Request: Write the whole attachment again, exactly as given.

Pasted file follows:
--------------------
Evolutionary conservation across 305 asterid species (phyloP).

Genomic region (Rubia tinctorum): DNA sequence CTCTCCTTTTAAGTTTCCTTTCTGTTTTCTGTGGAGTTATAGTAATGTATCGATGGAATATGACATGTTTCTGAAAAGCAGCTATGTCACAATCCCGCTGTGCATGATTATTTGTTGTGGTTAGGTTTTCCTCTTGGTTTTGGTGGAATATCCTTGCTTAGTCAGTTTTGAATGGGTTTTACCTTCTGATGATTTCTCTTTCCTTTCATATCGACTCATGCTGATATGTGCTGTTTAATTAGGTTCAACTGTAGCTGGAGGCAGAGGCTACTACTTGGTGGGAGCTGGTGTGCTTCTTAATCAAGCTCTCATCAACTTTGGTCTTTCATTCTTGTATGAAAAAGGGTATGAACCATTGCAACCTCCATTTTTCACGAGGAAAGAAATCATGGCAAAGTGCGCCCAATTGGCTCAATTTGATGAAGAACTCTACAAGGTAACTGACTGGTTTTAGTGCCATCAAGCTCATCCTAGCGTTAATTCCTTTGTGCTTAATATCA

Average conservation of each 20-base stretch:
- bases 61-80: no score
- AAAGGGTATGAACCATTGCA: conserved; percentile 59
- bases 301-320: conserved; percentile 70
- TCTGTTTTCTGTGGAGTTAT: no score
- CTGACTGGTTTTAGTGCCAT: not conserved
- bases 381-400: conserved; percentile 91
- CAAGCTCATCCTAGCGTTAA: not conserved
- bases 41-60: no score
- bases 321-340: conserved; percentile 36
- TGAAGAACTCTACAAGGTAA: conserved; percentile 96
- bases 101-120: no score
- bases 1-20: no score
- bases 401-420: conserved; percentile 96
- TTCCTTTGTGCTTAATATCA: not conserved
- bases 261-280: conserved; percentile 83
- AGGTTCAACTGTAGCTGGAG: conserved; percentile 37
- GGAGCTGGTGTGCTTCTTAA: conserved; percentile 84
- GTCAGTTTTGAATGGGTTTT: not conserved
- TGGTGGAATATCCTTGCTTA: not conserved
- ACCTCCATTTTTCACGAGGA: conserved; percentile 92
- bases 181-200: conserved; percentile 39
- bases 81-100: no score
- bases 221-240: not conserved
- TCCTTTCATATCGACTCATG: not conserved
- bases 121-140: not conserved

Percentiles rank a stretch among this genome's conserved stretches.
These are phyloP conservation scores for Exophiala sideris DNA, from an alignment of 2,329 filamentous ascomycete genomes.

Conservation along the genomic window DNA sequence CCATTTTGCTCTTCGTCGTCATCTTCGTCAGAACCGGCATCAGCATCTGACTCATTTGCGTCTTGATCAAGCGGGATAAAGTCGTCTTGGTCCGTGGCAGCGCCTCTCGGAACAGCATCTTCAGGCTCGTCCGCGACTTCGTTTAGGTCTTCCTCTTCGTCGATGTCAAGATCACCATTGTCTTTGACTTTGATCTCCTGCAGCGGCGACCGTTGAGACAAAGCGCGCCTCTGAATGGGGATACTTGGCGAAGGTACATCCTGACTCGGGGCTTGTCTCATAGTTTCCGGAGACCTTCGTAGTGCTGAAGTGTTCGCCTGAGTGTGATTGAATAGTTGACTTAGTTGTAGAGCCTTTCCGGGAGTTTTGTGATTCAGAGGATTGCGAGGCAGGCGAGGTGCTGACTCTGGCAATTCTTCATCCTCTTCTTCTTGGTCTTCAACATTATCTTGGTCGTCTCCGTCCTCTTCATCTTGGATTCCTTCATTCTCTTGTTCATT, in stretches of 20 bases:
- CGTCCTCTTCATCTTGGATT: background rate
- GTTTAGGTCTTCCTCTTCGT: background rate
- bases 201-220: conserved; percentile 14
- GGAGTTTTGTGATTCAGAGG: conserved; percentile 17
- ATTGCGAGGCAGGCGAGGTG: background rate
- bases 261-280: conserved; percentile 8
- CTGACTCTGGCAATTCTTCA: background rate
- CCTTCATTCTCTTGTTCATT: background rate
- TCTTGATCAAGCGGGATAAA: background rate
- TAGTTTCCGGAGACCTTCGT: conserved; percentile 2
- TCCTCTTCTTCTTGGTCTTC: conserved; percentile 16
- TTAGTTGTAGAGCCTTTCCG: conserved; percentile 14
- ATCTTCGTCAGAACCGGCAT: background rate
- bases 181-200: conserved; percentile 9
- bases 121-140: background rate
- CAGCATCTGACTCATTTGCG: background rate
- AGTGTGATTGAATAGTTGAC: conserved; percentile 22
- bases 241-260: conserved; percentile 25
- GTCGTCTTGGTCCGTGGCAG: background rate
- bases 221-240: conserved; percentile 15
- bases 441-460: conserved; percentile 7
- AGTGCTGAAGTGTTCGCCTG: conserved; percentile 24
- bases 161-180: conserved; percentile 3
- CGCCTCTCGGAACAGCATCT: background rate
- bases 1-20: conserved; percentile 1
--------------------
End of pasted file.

Evolutionary conservation across 305 asterid species (phyloP).

Genomic region (Rubia tinctorum): DNA sequence CTCTCCTTTTAAGTTTCCTTTCTGTTTTCTGTGGAGTTATAGTAATGTATCGATGGAATATGACATGTTTCTGAAAAGCAGCTATGTCACAATCCCGCTGTGCATGATTATTTGTTGTGGTTAGGTTTTCCTCTTGGTTTTGGTGGAATATCCTTGCTTAGTCAGTTTTGAATGGGTTTTACCTTCTGATGATTTCTCTTTCCTTTCATATCGACTCATGCTGATATGTGCTGTTTAATTAGGTTCAACTGTAGCTGGAGGCAGAGGCTACTACTTGGTGGGAGCTGGTGTGCTTCTTAATCAAGCTCTCATCAACTTTGGTCTTTCATTCTTGTATGAAAAAGGGTATGAACCATTGCAACCTCCATTTTTCACGAGGAAAGAAATCATGGCAAAGTGCGCCCAATTGGCTCAATTTGATGAAGAACTCTACAAGGTAACTGACTGGTTTTAGTGCCATCAAGCTCATCCTAGCGTTAATTCCTTTGTGCTTAATATCA

Average conservation of each 20-base stretch:
- bases 61-80: no score
- AAAGGGTATGAACCATTGCA: conserved; percentile 59
- bases 301-320: conserved; percentile 70
- TCTGTTTTCTGTGGAGTTAT: no score
- CTGACTGGTTTTAGTGCCAT: not conserved
- bases 381-400: conserved; percentile 91
- CAAGCTCATCCTAGCGTTAA: not conserved
- bases 41-60: no score
- bases 321-340: conserved; percentile 36
- TGAAGAACTCTACAAGGTAA: conserved; percentile 96
- bases 101-120: no score
- bases 1-20: no score
- bases 401-420: conserved; percentile 96
- TTCCTTTGTGCTTAATATCA: not conserved
- bases 261-280: conserved; percentile 83
- AGGTTCAACTGTAGCTGGAG: conserved; percentile 37
- GGAGCTGGTGTGCTTCTTAA: conserved; percentile 84
- GTCAGTTTTGAATGGGTTTT: not conserved
- TGGTGGAATATCCTTGCTTA: not conserved
- ACCTCCATTTTTCACGAGGA: conserved; percentile 92
- bases 181-200: conserved; percentile 39
- bases 81-100: no score
- bases 221-240: not conserved
- TCCTTTCATATCGACTCATG: not conserved
- bases 121-140: not conserved

Percentiles rank a stretch among this genome's conserved stretches.
These are phyloP conservation scores for Exophiala sideris DNA, from an alignment of 2,329 filamentous ascomycete genomes.

Conservation along the genomic window DNA sequence CCATTTTGCTCTTCGTCGTCATCTTCGTCAGAACCGGCATCAGCATCTGACTCATTTGCGTCTTGATCAAGCGGGATAAAGTCGTCTTGGTCCGTGGCAGCGCCTCTCGGAACAGCATCTTCAGGCTCGTCCGCGACTTCGTTTAGGTCTTCCTCTTCGTCGATGTCAAGATCACCATTGTCTTTGACTTTGATCTCCTGCAGCGGCGACCGTTGAGACAAAGCGCGCCTCTGAATGGGGATACTTGGCGAAGGTACATCCTGACTCGGGGCTTGTCTCATAGTTTCCGGAGACCTTCGTAGTGCTGAAGTGTTCGCCTGAGTGTGATTGAATAGTTGACTTAGTTGTAGAGCCTTTCCGGGAGTTTTGTGATTCAGAGGATTGCGAGGCAGGCGAGGTGCTGACTCTGGCAATTCTTCATCCTCTTCTTCTTGGTCTTCAACATTATCTTGGTCGTCTCCGTCCTCTTCATCTTGGATTCCTTCATTCTCTTGTTCATT, in stretches of 20 bases:
- CGTCCTCTTCATCTTGGATT: background rate
- GTTTAGGTCTTCCTCTTCGT: background rate
- bases 201-220: conserved; percentile 14
- GGAGTTTTGTGATTCAGAGG: conserved; percentile 17
- ATTGCGAGGCAGGCGAGGTG: background rate
- bases 261-280: conserved; percentile 8
- CTGACTCTGGCAATTCTTCA: background rate
- CCTTCATTCTCTTGTTCATT: background rate
- TCTTGATCAAGCGGGATAAA: background rate
- TAGTTTCCGGAGACCTTCGT: conserved; percentile 2
- TCCTCTTCTTCTTGGTCTTC: conserved; percentile 16
- TTAGTTGTAGAGCCTTTCCG: conserved; percentile 14
- ATCTTCGTCAGAACCGGCAT: background rate
- bases 181-200: conserved; percentile 9
- bases 121-140: background rate
- CAGCATCTGACTCATTTGCG: background rate
- AGTGTGATTGAATAGTTGAC: conserved; percentile 22
- bases 241-260: conserved; percentile 25
- GTCGTCTTGGTCCGTGGCAG: background rate
- bases 221-240: conserved; percentile 15
- bases 441-460: conserved; percentile 7
- AGTGCTGAAGTGTTCGCCTG: conserved; percentile 24
- bases 161-180: conserved; percentile 3
- CGCCTCTCGGAACAGCATCT: background rate
- bases 1-20: conserved; percentile 1